Annamaria Lusardi, Denit Trust chair of economics and accountancy at the George Washington University School of Business, argued that personal financial knowledge is essential for you to survive and thrive in today’s financial environment, and that if students were forced to take these courses, it would fill the gap.
But Lauren Willis, a professor of law at Loyola Law School in Los Angeles, countered that there is a lack of evidence that financial literacy courses are effective. She says these courses often provide information about specific products, but fail to provide context so you can evaluate these products.
“One recent study, for instance, found that, after receiving personal-finance training, participants knew more about the availability of products but couldn’t determine the lowest-cost loan or identify the best savings or insurance product, even when offered cash prizes for the correct answers.”
Willis says financial offerings change too quickly for regulators to keep up, never mind educators.
“In addition, compared with the salesperson across the table, consumers will never be as knowledgeable about financial products and services, or about the psychological manoeuvring with which they can be sold,” Willis wrote in the Wall Street Journal.
Personal Finance is 21 years old this year, and, yes, we have made many more people alive to the need to take care of their finances and simultaneously to be mindful of the manoeuvring.
But more needs to be done. Changes in the regulation of financial services – the introduction of separate prudential and market conduct authorities and the move to a principles-based regulation in terms of which financial services providers will be expected to treat you fairly – will help.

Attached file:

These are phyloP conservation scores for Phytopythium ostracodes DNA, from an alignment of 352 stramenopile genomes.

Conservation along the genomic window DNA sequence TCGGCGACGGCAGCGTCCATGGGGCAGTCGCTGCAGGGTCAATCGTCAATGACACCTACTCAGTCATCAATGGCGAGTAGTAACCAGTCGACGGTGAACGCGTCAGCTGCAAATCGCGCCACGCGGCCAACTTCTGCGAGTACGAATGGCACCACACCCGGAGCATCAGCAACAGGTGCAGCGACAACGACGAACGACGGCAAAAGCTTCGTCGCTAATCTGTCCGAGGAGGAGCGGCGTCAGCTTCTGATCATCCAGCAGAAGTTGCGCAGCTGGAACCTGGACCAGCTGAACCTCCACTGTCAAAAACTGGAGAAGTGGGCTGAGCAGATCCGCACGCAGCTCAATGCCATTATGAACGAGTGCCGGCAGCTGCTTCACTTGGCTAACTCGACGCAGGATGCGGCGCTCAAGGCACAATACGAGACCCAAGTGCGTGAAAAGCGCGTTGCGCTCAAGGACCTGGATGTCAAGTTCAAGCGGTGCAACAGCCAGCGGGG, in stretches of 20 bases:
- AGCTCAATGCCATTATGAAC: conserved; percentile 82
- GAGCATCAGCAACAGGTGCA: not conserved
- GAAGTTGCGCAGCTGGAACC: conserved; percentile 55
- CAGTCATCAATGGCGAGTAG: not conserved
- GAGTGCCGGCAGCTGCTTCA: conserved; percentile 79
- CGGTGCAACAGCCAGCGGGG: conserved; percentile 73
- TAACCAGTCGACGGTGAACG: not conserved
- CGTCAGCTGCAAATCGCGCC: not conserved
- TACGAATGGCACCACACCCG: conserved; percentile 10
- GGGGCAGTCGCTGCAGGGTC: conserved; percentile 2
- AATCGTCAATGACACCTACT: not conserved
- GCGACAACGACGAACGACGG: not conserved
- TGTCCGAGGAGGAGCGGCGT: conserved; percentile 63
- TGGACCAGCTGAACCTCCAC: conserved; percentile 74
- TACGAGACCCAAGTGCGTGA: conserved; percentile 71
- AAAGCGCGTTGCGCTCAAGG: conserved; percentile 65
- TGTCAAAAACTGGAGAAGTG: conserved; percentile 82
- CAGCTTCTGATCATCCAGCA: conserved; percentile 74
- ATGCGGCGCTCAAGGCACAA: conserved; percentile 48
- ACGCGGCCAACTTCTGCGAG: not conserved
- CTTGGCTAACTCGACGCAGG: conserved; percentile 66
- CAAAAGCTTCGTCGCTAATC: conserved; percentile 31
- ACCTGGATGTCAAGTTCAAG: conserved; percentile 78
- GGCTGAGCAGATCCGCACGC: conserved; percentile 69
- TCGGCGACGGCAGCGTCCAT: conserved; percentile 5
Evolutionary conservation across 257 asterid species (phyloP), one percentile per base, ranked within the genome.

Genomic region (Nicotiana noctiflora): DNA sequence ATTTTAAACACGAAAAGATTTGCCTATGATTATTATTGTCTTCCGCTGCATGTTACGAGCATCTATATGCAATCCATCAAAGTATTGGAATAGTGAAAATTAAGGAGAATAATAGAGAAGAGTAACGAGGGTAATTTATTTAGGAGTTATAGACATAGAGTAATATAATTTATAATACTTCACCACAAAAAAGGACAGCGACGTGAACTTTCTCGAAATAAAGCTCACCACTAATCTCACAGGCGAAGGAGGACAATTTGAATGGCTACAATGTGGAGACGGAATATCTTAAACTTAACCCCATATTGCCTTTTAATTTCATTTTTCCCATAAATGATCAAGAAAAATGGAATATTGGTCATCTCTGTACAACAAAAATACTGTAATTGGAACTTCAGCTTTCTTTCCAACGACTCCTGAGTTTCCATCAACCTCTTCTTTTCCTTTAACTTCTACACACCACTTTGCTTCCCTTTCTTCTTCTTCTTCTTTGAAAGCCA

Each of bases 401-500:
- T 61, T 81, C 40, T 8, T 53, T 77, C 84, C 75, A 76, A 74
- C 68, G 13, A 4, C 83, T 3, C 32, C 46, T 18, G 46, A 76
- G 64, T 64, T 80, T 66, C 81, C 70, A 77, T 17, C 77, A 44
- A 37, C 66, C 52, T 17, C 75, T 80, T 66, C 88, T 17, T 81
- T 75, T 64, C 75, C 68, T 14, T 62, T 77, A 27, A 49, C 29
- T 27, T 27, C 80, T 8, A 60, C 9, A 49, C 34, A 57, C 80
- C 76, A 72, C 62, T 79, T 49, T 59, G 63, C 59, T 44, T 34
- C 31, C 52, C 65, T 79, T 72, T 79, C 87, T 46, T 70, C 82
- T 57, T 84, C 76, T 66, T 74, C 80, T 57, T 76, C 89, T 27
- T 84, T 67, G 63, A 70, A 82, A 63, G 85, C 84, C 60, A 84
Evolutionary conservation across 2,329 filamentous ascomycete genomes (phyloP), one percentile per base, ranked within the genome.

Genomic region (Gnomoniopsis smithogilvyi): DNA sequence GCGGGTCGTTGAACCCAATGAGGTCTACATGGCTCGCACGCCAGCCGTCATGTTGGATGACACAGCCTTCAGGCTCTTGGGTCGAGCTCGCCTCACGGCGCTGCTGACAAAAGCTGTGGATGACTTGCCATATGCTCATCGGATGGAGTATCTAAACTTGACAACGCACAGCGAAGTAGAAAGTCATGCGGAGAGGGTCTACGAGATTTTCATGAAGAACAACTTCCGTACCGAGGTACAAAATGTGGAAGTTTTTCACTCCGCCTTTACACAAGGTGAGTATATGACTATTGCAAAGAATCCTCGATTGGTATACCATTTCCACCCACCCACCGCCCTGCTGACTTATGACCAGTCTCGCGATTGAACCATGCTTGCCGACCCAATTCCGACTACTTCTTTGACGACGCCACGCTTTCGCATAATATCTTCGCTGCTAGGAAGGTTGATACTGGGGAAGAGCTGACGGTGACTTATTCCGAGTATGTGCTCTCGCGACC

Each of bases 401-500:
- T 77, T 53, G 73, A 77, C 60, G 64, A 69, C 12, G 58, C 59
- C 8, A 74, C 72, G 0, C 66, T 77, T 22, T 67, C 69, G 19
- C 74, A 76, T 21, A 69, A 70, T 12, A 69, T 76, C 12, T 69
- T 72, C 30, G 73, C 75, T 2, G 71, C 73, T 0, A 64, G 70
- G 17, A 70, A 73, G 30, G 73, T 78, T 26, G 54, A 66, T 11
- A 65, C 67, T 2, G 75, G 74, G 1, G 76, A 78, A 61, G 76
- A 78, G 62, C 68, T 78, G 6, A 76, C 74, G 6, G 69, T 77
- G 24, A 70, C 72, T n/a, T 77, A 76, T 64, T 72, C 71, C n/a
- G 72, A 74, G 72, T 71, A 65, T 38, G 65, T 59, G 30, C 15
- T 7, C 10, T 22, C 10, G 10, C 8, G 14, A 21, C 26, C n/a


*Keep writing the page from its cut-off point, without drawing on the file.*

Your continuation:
But, as Willis argues, government policies affecting employment, health care and benefits have a vastly greater effect than personal financial acumen on ordinary people’s financial health.
She says the main causes of financial problems are hardship and fraud, not poor money management. Credit cards, payday loans and overdrafts are used as band aids in emergencies, and the high interest rates on these products deepen the financial wounds.
And she adds, although many players in the financial services industry support financial literacy initiatives, they profit when we, as consumers, make poor financial choices – for example, buying overpriced credit insurance, paying penalty fees and interest, investing in high-fee unit trust funds, and so on.
Willis is right. Financial literacy is all very well and good, but on its own it won’t make South Africans financially well. The industry, regulators, industry bodies, NGOs and the media have much more to do.
This is my final article for this publication, but not the end of my role in informing and educating consumers.
I am sad to take leave of Personal Finance but proud of what we have achieved and hugely grateful for the input that you, the readers, and our sources, have provided to enrich our articles. I also go with a new resolve about the media’s role in the future of our financial well-being.